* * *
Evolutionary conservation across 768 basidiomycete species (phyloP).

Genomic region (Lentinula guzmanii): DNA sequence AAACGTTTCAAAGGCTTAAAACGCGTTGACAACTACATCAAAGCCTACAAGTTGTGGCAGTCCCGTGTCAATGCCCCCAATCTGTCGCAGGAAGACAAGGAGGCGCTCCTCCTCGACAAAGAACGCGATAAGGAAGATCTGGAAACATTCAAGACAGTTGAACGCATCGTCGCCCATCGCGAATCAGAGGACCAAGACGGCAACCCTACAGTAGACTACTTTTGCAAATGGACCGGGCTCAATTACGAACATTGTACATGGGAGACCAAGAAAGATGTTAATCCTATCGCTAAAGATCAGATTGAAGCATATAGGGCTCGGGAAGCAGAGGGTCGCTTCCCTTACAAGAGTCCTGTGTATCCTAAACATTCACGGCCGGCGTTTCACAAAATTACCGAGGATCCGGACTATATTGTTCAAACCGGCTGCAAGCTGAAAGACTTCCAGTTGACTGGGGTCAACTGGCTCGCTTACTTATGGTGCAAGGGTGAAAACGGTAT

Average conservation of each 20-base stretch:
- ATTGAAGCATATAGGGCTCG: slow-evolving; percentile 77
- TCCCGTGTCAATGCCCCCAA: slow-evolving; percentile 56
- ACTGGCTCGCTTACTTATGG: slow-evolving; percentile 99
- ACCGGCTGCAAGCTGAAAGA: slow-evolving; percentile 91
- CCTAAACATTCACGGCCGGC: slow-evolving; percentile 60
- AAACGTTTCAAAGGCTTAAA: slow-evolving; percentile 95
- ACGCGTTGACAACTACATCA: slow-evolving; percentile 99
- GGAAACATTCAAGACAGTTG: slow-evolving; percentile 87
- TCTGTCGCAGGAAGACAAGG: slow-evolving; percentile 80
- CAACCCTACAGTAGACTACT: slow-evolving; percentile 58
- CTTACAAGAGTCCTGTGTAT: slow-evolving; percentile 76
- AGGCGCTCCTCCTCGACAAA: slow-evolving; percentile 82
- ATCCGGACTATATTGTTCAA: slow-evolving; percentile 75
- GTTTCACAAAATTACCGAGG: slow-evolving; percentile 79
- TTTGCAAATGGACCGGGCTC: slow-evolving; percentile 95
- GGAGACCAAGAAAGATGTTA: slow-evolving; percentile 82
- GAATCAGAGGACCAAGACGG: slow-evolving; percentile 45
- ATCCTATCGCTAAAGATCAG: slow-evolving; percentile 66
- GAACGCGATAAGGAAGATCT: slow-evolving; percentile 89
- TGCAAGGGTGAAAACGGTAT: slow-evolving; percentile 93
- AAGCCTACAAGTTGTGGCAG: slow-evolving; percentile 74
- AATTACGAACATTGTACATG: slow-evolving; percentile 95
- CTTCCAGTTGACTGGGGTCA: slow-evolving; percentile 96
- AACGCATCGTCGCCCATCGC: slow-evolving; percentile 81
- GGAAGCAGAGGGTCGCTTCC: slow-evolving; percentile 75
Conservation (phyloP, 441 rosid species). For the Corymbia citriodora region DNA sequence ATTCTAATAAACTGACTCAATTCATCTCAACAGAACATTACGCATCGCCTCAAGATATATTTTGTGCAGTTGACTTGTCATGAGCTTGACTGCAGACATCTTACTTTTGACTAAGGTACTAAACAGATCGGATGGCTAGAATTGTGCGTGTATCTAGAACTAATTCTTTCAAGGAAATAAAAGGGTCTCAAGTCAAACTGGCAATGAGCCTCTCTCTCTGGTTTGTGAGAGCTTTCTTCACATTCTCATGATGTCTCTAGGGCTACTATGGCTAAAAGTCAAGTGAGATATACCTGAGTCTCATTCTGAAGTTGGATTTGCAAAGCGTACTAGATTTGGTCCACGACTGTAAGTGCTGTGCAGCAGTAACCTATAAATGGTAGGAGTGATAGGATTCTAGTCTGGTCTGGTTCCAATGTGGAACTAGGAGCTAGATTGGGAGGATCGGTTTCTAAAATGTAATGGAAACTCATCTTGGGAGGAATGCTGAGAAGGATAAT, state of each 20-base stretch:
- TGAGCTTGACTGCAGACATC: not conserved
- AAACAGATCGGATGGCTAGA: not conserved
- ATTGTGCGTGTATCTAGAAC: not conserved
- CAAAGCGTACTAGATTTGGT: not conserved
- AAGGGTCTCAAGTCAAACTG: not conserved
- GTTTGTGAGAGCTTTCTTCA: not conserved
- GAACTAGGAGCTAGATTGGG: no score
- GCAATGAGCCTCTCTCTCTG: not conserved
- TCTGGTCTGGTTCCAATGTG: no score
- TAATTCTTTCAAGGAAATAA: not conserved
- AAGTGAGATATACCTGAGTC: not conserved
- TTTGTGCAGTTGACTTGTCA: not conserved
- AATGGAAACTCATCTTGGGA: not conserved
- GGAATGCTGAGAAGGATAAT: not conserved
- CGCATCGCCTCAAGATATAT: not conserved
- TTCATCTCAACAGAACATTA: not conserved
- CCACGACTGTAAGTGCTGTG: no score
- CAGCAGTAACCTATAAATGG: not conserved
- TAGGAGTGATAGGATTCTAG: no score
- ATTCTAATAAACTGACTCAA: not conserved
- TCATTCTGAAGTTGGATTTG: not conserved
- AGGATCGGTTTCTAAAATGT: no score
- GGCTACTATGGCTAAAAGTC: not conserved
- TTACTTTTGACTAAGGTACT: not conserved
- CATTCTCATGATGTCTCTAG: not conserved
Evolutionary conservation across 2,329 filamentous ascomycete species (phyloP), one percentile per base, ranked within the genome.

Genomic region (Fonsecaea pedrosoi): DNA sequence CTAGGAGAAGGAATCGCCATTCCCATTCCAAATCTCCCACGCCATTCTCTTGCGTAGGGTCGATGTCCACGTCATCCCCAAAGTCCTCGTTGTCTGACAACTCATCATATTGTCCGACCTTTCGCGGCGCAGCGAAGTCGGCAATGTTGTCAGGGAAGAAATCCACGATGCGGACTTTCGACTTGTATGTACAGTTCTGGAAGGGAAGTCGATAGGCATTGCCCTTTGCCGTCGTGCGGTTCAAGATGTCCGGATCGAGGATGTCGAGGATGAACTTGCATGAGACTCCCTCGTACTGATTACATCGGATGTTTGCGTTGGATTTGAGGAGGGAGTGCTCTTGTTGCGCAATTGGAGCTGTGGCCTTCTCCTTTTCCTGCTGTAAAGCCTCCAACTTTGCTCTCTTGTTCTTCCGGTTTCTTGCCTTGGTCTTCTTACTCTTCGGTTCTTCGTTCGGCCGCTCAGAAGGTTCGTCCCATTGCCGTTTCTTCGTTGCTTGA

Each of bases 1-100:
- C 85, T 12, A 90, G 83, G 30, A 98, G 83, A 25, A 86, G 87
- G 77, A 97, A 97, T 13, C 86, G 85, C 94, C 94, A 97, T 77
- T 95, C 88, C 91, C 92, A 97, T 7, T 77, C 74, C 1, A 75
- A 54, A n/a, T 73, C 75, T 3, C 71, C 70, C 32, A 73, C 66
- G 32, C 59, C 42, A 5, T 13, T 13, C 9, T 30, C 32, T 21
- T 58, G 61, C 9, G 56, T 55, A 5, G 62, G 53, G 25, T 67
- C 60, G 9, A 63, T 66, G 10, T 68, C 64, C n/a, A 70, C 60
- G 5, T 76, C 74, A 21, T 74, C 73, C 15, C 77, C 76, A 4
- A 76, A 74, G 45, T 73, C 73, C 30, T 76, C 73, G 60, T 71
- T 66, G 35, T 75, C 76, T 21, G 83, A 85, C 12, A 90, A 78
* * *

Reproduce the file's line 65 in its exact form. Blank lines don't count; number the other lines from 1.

- G 5, T 76, C 74, A 21, T 74, C 73, C 15, C 77, C 76, A 4